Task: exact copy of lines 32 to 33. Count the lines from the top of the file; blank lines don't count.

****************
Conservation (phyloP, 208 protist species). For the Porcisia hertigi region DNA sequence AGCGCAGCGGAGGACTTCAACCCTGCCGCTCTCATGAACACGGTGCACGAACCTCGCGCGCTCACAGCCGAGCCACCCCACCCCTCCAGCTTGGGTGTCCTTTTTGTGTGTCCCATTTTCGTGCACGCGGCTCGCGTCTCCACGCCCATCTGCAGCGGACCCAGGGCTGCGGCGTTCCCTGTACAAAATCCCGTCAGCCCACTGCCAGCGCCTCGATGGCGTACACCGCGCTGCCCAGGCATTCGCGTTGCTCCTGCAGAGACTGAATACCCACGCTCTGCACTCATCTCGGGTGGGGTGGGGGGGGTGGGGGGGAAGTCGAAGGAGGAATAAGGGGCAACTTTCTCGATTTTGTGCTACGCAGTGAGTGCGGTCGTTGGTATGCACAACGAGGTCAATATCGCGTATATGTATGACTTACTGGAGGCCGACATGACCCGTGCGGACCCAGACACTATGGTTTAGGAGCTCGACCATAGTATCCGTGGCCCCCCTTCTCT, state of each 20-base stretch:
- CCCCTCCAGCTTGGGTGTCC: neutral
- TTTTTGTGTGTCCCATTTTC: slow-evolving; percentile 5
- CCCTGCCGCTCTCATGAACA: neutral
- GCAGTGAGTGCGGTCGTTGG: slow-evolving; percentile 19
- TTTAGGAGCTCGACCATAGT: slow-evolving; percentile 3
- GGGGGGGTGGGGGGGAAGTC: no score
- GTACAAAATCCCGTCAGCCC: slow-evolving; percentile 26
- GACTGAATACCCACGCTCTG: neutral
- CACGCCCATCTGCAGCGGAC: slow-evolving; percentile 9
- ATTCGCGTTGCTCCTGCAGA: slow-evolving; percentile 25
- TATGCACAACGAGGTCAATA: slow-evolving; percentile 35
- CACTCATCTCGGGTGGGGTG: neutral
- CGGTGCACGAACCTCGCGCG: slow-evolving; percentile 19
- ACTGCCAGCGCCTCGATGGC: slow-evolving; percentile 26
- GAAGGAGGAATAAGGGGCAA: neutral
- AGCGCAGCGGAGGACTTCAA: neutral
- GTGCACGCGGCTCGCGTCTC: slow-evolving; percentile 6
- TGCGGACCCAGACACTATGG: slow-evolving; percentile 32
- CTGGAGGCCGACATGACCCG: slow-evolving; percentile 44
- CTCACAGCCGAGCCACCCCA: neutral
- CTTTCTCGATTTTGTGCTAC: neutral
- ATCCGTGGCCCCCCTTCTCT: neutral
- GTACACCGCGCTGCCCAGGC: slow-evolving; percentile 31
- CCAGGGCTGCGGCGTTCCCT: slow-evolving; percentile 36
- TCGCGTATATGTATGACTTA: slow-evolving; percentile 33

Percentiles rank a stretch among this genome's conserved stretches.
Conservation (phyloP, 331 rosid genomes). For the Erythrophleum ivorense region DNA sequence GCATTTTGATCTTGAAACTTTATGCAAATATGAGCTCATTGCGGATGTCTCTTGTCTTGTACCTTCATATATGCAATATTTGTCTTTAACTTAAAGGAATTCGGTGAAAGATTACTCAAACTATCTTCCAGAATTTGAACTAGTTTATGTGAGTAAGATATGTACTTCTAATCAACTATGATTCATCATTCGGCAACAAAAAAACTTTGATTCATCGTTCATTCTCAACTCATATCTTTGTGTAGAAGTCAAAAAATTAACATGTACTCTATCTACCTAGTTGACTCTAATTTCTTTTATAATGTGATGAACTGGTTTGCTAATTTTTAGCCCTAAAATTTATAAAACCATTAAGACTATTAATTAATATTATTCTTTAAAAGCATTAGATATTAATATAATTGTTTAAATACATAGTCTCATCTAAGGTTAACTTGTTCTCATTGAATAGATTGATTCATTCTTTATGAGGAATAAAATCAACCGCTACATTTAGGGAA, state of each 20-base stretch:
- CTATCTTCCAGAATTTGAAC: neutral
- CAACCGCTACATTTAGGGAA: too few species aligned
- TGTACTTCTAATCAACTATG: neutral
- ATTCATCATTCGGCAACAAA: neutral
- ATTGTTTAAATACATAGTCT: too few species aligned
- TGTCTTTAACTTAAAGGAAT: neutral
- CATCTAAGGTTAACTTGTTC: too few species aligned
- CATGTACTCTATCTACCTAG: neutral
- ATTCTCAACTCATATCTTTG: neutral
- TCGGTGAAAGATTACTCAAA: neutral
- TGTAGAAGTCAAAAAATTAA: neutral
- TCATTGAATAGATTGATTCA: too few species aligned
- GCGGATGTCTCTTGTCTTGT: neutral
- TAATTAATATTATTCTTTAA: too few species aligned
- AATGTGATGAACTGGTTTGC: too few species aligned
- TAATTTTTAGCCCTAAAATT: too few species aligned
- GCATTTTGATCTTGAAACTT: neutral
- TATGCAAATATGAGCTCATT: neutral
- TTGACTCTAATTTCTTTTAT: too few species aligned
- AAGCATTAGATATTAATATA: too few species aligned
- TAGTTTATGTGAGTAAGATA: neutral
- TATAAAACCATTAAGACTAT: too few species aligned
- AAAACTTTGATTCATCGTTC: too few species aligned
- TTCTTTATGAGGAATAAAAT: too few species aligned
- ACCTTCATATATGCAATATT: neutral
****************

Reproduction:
- ATTCATCATTCGGCAACAAA: neutral
- ATTGTTTAAATACATAGTCT: too few species aligned